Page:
Day 35 | $31,450 paid | $59,267 till freedom
As I type up this post on the plane after a third and final consecutive night of collegiate-level partying, I’m still clearing the cobwebs out of my brain (and trying to deal with the mouth-watering smells coming from the Reuben sandwich being consumed by the woman sitting next time to me, but we’ll get to that in a minute). I’m returning from a trip to Ann Arbor where I met up with 20+ former teammates from the University of Michigan Rowing team for a reunion. It had been six years since I had seen these guys that I spent two to three hours of every day with for four years, and the past four days were fun, exhausting, and emotional.
I knew going into it that I would exceed my monthly entertainment budget of $50 with this single trip, and that it would simply come down to an order of magnitude in terms of the impending budget obliteration. I ended up spending $103. As a benchmark, this is far, far better than the four-day bachelor party/trip to Montreal in June where I spent about $800, not including the flight.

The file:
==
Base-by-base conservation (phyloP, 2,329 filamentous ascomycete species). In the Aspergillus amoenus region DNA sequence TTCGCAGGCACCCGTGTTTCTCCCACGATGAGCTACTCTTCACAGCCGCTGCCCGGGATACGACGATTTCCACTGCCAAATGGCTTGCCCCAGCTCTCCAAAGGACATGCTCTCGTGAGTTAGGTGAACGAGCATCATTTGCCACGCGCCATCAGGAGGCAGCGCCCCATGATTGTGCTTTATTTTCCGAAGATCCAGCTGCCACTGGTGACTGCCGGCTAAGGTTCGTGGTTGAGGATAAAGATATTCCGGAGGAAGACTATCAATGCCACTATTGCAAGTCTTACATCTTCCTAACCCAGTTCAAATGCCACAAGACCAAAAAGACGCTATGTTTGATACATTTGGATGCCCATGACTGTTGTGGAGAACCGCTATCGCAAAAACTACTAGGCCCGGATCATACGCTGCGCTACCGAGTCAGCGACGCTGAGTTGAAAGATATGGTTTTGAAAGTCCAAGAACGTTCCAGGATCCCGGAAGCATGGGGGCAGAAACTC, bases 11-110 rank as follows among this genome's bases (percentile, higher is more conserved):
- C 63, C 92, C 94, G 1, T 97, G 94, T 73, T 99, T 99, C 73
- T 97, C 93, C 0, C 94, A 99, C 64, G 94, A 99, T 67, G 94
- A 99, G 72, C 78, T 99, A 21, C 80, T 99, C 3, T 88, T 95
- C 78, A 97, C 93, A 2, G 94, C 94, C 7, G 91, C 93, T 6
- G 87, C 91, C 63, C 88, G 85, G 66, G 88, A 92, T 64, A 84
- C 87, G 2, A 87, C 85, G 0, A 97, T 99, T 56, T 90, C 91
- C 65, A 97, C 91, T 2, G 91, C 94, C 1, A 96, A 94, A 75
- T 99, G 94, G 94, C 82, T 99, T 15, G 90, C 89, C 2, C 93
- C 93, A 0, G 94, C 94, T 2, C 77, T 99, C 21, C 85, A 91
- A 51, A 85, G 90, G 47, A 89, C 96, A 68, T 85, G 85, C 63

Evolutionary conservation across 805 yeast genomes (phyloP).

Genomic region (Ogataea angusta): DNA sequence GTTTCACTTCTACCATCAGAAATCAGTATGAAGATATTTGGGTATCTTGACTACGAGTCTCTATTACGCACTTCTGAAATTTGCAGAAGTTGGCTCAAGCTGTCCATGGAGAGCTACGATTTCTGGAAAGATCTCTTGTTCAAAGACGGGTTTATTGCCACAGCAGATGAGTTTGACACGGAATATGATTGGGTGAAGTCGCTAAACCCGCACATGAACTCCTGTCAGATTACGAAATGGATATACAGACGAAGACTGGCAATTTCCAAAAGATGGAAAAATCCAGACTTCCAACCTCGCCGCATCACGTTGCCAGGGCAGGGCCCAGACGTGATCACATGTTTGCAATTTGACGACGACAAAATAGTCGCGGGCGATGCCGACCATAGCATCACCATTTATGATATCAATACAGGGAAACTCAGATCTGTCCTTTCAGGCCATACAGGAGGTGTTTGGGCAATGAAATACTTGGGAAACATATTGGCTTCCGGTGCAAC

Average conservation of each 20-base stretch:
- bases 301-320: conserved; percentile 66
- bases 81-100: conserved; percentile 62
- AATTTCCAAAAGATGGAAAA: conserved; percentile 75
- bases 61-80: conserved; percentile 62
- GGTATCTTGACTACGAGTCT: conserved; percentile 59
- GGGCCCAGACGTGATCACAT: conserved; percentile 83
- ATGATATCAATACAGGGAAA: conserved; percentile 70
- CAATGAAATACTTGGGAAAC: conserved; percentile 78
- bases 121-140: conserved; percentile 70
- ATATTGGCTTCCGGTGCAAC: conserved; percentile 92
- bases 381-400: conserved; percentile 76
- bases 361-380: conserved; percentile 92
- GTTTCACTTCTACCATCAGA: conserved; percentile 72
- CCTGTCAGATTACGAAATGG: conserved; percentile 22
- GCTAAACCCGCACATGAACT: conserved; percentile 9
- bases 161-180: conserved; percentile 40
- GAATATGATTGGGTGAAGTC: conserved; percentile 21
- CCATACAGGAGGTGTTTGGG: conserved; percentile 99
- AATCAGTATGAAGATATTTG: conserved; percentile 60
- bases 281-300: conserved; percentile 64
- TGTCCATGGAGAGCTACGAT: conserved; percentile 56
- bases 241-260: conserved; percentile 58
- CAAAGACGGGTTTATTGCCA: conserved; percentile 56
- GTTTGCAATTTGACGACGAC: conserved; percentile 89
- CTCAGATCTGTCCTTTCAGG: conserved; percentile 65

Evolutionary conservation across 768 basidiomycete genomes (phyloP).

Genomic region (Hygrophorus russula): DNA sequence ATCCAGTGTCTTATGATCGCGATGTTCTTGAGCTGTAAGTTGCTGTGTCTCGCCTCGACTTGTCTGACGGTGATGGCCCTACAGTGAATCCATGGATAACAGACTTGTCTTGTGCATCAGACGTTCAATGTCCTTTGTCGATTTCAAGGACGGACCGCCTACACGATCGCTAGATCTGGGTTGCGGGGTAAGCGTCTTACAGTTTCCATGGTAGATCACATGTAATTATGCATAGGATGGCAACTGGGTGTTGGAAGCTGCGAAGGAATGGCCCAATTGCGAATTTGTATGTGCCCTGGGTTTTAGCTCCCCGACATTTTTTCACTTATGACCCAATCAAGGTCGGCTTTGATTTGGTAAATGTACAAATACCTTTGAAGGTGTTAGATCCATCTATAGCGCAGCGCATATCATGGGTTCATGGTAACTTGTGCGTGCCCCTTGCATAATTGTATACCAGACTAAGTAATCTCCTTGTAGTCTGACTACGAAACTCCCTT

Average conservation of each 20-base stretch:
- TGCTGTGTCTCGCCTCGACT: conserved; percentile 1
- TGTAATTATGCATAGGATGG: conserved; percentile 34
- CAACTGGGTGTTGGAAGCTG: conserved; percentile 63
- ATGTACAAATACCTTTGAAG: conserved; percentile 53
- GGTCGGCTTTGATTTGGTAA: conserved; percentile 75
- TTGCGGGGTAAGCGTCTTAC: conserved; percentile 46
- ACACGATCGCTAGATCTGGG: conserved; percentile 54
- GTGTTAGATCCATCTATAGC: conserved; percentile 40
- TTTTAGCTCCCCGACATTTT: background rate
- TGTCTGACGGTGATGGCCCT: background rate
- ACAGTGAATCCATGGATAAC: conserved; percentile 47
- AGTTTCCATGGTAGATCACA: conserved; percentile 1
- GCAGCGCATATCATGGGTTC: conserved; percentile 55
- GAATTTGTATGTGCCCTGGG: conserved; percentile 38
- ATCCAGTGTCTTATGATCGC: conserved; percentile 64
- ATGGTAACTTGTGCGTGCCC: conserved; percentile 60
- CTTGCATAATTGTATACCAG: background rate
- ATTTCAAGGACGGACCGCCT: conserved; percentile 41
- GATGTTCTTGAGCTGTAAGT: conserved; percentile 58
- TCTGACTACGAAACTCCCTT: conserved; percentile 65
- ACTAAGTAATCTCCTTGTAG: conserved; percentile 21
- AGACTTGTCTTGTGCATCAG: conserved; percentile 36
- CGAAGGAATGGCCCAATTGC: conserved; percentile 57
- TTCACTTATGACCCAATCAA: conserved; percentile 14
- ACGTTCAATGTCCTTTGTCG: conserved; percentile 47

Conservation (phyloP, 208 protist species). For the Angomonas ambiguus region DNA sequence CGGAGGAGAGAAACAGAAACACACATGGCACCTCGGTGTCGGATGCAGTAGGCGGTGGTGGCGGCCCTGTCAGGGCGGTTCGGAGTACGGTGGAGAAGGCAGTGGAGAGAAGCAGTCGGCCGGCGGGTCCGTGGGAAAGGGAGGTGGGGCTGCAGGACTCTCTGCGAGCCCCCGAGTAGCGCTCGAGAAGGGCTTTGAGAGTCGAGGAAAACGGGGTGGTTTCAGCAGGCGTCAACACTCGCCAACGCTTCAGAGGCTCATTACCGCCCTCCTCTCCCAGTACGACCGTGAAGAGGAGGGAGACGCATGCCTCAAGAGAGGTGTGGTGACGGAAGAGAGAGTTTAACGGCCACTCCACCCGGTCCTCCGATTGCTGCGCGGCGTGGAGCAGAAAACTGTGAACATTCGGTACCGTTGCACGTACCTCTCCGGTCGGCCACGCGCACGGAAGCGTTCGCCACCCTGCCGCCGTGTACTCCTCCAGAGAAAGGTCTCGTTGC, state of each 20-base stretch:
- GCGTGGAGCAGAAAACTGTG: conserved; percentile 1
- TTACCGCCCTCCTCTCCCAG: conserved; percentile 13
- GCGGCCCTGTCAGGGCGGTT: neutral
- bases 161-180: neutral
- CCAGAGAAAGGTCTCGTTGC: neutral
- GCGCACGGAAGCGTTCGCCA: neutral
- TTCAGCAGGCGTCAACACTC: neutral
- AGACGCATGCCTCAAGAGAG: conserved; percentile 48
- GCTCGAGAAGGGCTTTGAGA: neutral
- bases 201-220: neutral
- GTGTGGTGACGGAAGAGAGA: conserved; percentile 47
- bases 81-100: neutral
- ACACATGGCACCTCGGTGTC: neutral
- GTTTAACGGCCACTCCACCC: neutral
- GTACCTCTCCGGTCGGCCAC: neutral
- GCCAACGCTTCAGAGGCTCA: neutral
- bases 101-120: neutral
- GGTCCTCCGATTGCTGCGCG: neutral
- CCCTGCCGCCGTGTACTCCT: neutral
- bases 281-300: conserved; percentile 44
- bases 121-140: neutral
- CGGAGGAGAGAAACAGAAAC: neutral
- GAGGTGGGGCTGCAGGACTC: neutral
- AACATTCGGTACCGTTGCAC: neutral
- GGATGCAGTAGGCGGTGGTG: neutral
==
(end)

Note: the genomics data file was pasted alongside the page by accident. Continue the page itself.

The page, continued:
Ann Arbor Trip Expenses
- $10 – dinner
- $4 – cover @ Skeeps
- $10 – drinks
- $10 – lunch
- $5 – cover @ Rick’s
- $10 – drinks
- $10 – dinner
- $8 – cab
- $12 – lunch
- $0 - dinner (paid for $100 banquet pre-NMHD)
- $24 - airport parking
Although I obviously would have preferred to not have spent any money at all, I’m definitely okay with this level of spending. And despite the small expenses, I still managed to have a ridiculously good time–between Skeeps, Brown Jug, Rick’s, Dominick’s, and the keg party at the crew house on South Fifth, there was never a dull moment, and a whole host of stories and memories have been added to the already existing stockpile.
I managed to have a great time and not completely destroy my budget for two reasons: 1) the generosity of my friends, and 2) sacrifice.
I won’t go into the details, but I paid for three drinks all weekend but consumed several more than that, so I owe a big thanks to all of my friends who took care of me over the weekend. I will repay you sometime, somehow. A special shout-out and thank you goes to one JS, who recently moved down to New Orleans and is studying law at Tulane. He bought me a couple of drinks and we agreed that it seemed very ironic that he was paying for my drinks with his student loans. Love ya, buddy!